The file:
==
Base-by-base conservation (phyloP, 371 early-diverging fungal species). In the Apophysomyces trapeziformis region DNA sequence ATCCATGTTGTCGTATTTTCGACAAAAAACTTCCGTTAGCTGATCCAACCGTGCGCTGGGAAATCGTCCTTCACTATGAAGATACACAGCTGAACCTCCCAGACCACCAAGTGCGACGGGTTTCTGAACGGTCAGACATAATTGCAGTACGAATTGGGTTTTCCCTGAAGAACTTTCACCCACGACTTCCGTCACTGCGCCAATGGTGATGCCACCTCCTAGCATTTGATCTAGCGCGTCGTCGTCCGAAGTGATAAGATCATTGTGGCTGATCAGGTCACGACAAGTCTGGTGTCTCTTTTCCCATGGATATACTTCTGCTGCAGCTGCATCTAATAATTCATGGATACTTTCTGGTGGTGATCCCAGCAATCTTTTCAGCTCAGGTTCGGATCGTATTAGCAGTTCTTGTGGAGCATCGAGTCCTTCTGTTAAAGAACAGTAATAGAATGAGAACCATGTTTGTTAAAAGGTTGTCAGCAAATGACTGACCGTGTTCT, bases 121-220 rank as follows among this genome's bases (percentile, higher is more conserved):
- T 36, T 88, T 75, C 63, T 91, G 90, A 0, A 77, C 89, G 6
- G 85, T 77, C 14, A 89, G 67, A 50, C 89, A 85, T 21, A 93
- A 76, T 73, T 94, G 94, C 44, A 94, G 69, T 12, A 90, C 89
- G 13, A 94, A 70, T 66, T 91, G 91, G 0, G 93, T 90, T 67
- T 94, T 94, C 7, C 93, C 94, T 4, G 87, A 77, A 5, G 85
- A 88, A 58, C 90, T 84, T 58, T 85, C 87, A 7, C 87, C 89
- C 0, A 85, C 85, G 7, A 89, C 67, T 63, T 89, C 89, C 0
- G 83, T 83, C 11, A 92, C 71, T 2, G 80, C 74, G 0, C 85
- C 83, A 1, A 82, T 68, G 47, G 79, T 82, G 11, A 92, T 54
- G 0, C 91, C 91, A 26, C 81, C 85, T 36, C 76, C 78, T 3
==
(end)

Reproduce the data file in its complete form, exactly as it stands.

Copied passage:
Base-by-base conservation (phyloP, 371 early-diverging fungal species). In the Apophysomyces trapeziformis region DNA sequence ATCCATGTTGTCGTATTTTCGACAAAAAACTTCCGTTAGCTGATCCAACCGTGCGCTGGGAAATCGTCCTTCACTATGAAGATACACAGCTGAACCTCCCAGACCACCAAGTGCGACGGGTTTCTGAACGGTCAGACATAATTGCAGTACGAATTGGGTTTTCCCTGAAGAACTTTCACCCACGACTTCCGTCACTGCGCCAATGGTGATGCCACCTCCTAGCATTTGATCTAGCGCGTCGTCGTCCGAAGTGATAAGATCATTGTGGCTGATCAGGTCACGACAAGTCTGGTGTCTCTTTTCCCATGGATATACTTCTGCTGCAGCTGCATCTAATAATTCATGGATACTTTCTGGTGGTGATCCCAGCAATCTTTTCAGCTCAGGTTCGGATCGTATTAGCAGTTCTTGTGGAGCATCGAGTCCTTCTGTTAAAGAACAGTAATAGAATGAGAACCATGTTTGTTAAAAGGTTGTCAGCAAATGACTGACCGTGTTCT, bases 121-220 rank as follows among this genome's bases (percentile, higher is more conserved):
- T 36, T 88, T 75, C 63, T 91, G 90, A 0, A 77, C 89, G 6
- G 85, T 77, C 14, A 89, G 67, A 50, C 89, A 85, T 21, A 93
- A 76, T 73, T 94, G 94, C 44, A 94, G 69, T 12, A 90, C 89
- G 13, A 94, A 70, T 66, T 91, G 91, G 0, G 93, T 90, T 67
- T 94, T 94, C 7, C 93, C 94, T 4, G 87, A 77, A 5, G 85
- A 88, A 58, C 90, T 84, T 58, T 85, C 87, A 7, C 87, C 89
- C 0, A 85, C 85, G 7, A 89, C 67, T 63, T 89, C 89, C 0
- G 83, T 83, C 11, A 92, C 71, T 2, G 80, C 74, G 0, C 85
- C 83, A 1, A 82, T 68, G 47, G 79, T 82, G 11, A 92, T 54
- G 0, C 91, C 91, A 26, C 81, C 85, T 36, C 76, C 78, T 3